The dead arm fallen off some Halloween zombie costume last seen in the Adelaide Hills turned up in an accountant’s document case at Providence, a recording studio in Manhattan’s midtown west.
The black case was traveling with Chester Osborn, the golden-locked impresario of McLaren Vale, who stopped in New York City recently to celebrate one hundred years of survival at d’Arenberg. Hauled along by Kath, Osborn’s equally blond other half, the document case included other not-quite-alive denizens: green plastic lizards, red velvet hermit crabs, a pixie’s hat, a galvo garage sized for a hamster and his kin.
Osborn, who has made his living and his name on an ever-expanding portfolio of wines with fantastical names, was using the occasion to unveil his latest additions, 12 single-vineyard shiraz bottlings, each a part or parcel of the vines that contribute to The Dead Arm, d’Arenberg’s flagship shiraz.
The vinous Dead Arm is somewhat less disturbing than the zombie arm, with none of the rubbery character: a deep, luxurious shiraz that gains its concentrated flavors naturally. Osborn farms his family’s 1,200 acres of vines in McLaren Vale without fertilizer and without cultivating the soil, intent on extending the lives of the old vines, including those with eutypa lata
—a fungus that attacks the wood of a grape vine, leaving some of his bush vines with a “dead arm.” Osborn has turned this natural pruning to his advantage, selecting those extremely low-yielding vines for his top shiraz. To sustain the vineyards, he regrafts the eutypa-affected vines every 20 years, maintaining the root systems (phylloxera is not a problem in his vineyards).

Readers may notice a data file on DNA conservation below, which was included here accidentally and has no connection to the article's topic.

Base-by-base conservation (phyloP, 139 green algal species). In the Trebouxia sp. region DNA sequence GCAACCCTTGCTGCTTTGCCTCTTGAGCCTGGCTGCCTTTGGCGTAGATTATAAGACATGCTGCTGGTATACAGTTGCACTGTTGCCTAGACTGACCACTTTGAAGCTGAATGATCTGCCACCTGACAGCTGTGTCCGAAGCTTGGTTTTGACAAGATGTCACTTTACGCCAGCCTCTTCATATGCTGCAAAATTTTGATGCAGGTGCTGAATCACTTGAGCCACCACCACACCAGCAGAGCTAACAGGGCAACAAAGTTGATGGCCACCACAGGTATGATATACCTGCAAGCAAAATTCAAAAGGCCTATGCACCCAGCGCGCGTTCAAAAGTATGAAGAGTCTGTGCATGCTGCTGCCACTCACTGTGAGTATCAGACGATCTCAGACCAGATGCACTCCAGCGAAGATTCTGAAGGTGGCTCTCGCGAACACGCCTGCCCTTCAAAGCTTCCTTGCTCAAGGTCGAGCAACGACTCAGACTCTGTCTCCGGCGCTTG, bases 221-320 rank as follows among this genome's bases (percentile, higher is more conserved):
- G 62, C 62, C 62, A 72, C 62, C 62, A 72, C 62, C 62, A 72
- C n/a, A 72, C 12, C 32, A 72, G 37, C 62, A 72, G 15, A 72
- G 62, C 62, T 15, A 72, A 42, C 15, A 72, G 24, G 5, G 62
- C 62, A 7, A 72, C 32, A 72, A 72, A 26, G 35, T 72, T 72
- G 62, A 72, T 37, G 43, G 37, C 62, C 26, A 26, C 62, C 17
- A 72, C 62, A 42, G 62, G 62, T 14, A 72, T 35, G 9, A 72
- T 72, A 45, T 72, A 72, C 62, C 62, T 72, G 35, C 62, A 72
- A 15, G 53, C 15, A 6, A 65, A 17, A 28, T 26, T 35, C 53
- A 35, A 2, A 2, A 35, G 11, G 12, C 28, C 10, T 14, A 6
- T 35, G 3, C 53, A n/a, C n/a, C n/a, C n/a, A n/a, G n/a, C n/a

Fans of The Dead Arm—some of whom sipped or sloshed their way through Osborn’s more than 50 other labels at Providence
—will now have these 12 to investigate with lamb: wines like The Fruit Bat (as fruity as its name would suggest), The Blind Tiger and The Amaranthine (among the most savory and intensely earthy of the selections), their sites spread through the hills of McLaren Vale, on varied mixes of clay and red, brown or gray earth over limestone, or sandstone, or the ancient sands over dense clays at Blewitt Springs.
Somehow, while others narrow their focus onto a few limited bottlings, Osborn keeps adding labels. He says he’ll follow up these 2010s with roughly 12 in 2011 and 2012, and in future vintages when the quality is high and the yields are adequate. “We have a healthy amount of Dead Arm that will keep it flowing.”
This is a W&S web exclusive feature.
Joshua Greene is the editor and publisher of Wine & Spirits magazine.
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